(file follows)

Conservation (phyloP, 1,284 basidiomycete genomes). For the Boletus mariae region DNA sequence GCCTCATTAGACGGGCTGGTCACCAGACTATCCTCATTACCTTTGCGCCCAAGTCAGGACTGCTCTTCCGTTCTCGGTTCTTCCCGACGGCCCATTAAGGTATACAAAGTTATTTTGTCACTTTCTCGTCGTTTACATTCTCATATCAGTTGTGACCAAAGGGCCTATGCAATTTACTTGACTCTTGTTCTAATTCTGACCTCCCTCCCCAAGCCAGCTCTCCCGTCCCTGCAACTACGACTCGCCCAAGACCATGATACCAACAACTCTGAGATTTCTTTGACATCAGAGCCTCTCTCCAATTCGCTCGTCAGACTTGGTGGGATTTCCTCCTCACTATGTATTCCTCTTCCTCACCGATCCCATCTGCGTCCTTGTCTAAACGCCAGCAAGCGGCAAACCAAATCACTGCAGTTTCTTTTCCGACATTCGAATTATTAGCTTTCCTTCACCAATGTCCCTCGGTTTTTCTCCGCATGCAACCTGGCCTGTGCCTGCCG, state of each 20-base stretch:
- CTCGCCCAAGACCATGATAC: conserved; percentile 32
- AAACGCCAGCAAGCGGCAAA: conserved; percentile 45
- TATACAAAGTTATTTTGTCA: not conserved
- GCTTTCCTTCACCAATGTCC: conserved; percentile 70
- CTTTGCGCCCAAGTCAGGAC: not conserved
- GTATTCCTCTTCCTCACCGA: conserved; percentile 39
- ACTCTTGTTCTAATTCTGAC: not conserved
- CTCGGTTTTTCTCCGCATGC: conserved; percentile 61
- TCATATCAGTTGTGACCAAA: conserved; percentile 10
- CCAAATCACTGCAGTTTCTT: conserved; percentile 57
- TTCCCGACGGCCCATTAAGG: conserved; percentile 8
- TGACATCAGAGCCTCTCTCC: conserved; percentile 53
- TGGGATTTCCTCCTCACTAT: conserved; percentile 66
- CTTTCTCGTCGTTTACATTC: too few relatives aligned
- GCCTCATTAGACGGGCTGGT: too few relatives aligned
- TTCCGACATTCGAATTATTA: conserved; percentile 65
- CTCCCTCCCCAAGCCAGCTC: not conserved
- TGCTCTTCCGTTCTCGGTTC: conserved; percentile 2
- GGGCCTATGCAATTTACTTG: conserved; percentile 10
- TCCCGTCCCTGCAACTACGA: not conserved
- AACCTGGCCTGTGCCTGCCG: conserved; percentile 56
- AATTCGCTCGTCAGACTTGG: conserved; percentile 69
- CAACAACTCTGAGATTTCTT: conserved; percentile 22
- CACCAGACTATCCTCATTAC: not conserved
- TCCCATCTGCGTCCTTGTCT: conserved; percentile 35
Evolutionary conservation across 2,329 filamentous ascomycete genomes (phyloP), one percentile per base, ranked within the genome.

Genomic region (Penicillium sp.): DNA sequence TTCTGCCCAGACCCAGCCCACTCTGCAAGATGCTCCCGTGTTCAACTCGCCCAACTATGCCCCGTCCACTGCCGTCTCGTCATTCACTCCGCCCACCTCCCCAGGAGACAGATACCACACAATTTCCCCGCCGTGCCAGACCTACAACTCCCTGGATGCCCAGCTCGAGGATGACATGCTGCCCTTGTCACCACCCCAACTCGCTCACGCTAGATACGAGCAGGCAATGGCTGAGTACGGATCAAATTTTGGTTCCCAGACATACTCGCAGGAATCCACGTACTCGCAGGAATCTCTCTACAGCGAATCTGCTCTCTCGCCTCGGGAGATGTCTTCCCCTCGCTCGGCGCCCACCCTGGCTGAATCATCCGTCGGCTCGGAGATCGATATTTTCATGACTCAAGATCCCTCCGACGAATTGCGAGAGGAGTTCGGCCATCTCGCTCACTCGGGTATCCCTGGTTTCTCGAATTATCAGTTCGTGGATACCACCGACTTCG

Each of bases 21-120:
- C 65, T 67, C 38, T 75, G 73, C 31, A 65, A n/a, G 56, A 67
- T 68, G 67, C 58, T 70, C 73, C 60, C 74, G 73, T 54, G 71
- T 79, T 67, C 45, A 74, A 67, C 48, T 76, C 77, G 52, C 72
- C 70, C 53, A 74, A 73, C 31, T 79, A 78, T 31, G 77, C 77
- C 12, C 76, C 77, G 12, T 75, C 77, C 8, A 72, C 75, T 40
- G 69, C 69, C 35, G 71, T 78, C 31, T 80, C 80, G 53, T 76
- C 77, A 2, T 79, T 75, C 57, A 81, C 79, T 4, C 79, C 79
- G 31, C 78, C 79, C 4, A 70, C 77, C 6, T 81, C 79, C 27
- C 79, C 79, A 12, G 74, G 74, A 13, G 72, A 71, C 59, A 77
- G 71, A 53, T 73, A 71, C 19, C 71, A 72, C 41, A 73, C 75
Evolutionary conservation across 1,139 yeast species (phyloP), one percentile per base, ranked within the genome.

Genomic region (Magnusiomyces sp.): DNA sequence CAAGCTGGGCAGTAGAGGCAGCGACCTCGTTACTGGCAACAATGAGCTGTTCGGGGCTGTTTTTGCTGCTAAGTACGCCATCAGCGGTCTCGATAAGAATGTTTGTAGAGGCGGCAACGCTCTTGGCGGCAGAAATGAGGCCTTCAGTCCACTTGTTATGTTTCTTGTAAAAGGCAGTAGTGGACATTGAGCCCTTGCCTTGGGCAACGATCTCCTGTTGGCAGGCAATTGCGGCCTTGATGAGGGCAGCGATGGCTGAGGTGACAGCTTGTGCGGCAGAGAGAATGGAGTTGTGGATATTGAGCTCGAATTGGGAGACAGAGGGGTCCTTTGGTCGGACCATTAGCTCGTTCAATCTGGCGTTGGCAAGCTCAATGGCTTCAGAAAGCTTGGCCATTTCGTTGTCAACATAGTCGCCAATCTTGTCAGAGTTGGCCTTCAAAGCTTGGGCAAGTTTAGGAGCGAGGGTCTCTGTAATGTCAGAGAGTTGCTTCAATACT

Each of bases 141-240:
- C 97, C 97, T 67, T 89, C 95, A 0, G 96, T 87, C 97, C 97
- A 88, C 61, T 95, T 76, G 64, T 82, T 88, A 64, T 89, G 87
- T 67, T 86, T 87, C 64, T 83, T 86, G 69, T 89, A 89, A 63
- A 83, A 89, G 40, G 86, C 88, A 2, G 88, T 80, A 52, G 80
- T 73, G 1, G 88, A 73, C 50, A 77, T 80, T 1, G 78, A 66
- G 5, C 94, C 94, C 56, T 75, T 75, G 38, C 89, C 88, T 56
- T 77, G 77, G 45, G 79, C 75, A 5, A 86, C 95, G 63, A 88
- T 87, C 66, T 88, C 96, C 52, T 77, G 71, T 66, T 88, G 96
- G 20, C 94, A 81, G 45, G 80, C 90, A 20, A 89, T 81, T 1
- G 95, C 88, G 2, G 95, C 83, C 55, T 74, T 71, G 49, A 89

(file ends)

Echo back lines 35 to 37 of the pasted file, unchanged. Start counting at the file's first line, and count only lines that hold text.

- G 69, C 69, C 35, G 71, T 78, C 31, T 80, C 80, G 53, T 76
- C 77, A 2, T 79, T 75, C 57, A 81, C 79, T 4, C 79, C 79
- G 31, C 78, C 79, C 4, A 70, C 77, C 6, T 81, C 79, C 27